Staying Safe this Summer During COVID-19

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How To Assess Your Personal Risk

As the city reopens, many residents are looking for ways to enjoy the summer while staying as safe as possible.

The good news is that Massachusetts has experienced a sharp drop in new COVID-19 cases and hospitalizations since Memorial Day. At the same time, testing has become more widely available and since early June, the positivity rate among Cambridge residents seeking molecular (viral) testing has remained at or below 1%.

The numbers are moving in the right direction and they speak to the commitment of residents and businesses to ensure the health of our community.  But until there is an effective vaccine or treatment, the threat of a COVID-19 resurgence in Cambridge and Massachusetts remains real. 

COVID-19 is a highly contagious virus and the best way to contain it is for all of us who live, work, and play in Cambridge to remain vigilant about physical distancing, handwashing, wearing face coverings, and taking other precautions.

Because there is no way to ensure zero risk of infection, it is important to understand potential risks and consider your own personal situation in making decisions about socializing with friends and family this summer. In general, the more closely you interact with others and the longer that interaction, the higher the risk of COVID-19 spread. The graph above provides some guidance for determining, and reducing, your risk of COVID-19 transmission.

The Centers for Disease Control and Prevention offers this useful guidance for thinking about personal risk:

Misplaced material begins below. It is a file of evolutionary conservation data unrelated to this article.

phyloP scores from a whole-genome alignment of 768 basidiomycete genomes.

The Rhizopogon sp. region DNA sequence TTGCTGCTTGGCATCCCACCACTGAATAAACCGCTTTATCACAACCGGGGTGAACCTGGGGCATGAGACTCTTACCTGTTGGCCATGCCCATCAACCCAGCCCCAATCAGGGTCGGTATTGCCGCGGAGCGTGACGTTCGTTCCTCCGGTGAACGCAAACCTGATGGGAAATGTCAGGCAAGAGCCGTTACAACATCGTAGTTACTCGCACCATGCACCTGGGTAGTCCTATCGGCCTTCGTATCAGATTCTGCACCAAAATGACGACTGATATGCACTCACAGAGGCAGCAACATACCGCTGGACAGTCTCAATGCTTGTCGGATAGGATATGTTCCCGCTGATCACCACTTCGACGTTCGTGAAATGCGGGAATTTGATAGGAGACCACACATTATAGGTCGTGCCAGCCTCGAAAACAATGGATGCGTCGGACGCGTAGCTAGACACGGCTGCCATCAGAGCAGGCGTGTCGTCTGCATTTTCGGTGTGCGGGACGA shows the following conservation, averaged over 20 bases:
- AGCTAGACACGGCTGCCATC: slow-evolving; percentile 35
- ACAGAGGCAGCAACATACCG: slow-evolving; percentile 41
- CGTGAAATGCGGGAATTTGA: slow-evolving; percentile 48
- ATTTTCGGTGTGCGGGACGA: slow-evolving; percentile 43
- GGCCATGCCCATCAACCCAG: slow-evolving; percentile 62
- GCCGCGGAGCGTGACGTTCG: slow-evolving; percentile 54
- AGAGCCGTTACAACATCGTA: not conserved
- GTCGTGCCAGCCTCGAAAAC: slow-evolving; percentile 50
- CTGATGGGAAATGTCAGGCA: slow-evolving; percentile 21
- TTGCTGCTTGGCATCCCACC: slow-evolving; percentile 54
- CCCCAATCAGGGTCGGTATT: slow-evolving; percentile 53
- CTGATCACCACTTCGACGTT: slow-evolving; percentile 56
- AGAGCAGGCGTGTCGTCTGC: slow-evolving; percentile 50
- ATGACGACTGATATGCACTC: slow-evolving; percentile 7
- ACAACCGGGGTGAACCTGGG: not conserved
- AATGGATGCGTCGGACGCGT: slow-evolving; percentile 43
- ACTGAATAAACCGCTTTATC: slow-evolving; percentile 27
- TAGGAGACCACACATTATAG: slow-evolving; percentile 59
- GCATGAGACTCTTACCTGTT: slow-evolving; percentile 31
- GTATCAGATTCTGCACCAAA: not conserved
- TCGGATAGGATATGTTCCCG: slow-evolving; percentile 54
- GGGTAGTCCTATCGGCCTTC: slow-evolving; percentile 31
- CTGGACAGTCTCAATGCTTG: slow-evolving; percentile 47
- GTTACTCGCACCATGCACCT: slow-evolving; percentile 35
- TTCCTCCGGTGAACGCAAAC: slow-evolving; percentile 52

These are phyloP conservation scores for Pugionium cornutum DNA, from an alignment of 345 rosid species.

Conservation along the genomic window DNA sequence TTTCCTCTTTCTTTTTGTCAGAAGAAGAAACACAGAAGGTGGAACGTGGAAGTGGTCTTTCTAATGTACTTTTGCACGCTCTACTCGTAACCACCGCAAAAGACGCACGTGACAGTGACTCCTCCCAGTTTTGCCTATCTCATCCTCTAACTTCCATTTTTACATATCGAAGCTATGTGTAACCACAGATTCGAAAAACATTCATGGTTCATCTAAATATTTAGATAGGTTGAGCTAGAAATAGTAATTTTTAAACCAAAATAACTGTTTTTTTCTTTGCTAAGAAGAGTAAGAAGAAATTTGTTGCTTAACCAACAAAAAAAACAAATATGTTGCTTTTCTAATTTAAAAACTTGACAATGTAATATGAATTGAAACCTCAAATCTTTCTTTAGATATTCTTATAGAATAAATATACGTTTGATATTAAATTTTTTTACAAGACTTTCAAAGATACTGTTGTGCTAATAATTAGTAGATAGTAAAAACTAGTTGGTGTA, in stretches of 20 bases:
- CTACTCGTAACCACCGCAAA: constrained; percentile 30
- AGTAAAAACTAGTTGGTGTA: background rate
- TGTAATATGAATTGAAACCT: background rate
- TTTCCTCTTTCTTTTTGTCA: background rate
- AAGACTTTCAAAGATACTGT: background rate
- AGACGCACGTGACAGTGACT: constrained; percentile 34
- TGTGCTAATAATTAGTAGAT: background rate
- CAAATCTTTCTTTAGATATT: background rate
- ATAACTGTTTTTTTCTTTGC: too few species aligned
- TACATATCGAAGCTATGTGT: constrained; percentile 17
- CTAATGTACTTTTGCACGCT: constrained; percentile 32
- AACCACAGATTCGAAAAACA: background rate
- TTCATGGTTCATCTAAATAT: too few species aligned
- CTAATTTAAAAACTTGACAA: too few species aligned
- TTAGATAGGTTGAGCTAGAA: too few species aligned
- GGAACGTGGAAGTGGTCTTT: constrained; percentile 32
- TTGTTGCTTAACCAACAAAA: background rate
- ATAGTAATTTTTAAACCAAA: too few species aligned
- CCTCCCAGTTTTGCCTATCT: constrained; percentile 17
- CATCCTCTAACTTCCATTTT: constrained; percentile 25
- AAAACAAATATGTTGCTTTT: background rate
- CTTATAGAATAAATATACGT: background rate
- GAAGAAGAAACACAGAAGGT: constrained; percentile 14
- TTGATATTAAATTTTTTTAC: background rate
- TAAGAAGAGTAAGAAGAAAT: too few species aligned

• How many people will you interact with? Interacting with more people raises your risk. Being in a group with people who aren’t physical distancing or wearing cloth face coverings increases your risk.
  • Can you keep 6 feet of space between you and others? The closer you are to other people, especially if they are  infected, the greater your risk of getting sick. Keeping distance from other people is especially important for people who have an increased risk for severe illness. It is important to remember that someone could be infected with COVID-19 and not display symptoms or know that they are sick.
  • Will you be outdoors or indoors? Indoor spaces are more risky than outdoor spaces where it might be harder to keep people apart and there’s less ventilation.
  • What’s the length of time that you will be interacting with people? Spending more time with people who may be infected increases your risk of becoming infected. It also increases their risk of becoming infected if there is any chance that you may already be infected.

And remember, wearing a mask or face covering remains an important and highly effective precaution against COVID-19, especially if you cannot remain at least 6’ from someone else.
The CDC also has specific advice for visiting parks and recreational facilities and social activities, such as eating at restaurants, hosting cookouts, and traveling.

 
Page was posted on 7/5/2020 5:32 PM
Page was last modified on 7/5/2020 5:33 PM
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